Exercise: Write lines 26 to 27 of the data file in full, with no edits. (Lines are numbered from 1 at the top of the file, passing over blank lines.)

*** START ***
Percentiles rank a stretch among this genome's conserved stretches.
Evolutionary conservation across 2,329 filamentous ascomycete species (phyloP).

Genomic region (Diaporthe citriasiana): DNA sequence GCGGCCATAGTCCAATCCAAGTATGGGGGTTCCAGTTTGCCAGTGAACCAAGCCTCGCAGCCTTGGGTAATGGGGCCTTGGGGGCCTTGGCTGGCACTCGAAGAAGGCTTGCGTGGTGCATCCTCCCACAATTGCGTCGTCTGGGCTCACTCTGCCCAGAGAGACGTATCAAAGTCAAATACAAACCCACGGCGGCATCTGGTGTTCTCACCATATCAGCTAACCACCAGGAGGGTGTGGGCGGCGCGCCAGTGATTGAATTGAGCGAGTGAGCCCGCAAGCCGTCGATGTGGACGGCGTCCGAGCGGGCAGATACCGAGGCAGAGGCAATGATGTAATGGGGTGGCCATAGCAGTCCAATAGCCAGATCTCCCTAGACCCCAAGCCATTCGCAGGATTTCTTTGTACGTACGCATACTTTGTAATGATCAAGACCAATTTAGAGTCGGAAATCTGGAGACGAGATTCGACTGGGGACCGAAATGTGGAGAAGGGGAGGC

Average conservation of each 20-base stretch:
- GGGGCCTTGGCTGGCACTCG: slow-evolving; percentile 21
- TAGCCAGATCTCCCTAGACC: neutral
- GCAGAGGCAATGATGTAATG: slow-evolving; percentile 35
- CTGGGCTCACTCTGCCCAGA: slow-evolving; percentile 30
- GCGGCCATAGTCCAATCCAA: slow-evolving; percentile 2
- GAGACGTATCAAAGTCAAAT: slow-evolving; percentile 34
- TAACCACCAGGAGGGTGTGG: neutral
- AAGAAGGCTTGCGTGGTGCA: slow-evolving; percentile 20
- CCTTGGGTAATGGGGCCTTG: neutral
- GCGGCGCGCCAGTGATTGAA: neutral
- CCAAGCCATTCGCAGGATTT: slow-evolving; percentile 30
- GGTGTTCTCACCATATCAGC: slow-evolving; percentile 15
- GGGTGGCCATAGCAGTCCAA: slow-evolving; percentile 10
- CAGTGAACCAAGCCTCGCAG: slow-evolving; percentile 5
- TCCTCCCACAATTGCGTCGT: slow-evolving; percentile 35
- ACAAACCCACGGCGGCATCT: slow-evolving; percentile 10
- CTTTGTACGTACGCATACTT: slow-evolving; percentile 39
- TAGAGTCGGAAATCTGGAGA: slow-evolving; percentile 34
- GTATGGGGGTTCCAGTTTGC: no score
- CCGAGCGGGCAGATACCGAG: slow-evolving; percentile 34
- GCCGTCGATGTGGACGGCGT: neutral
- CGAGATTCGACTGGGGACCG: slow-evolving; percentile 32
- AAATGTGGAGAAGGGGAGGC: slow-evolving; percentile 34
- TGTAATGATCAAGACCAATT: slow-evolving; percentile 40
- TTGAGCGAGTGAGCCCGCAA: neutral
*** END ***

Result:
- CGAGATTCGACTGGGGACCG: slow-evolving; percentile 32
- AAATGTGGAGAAGGGGAGGC: slow-evolving; percentile 34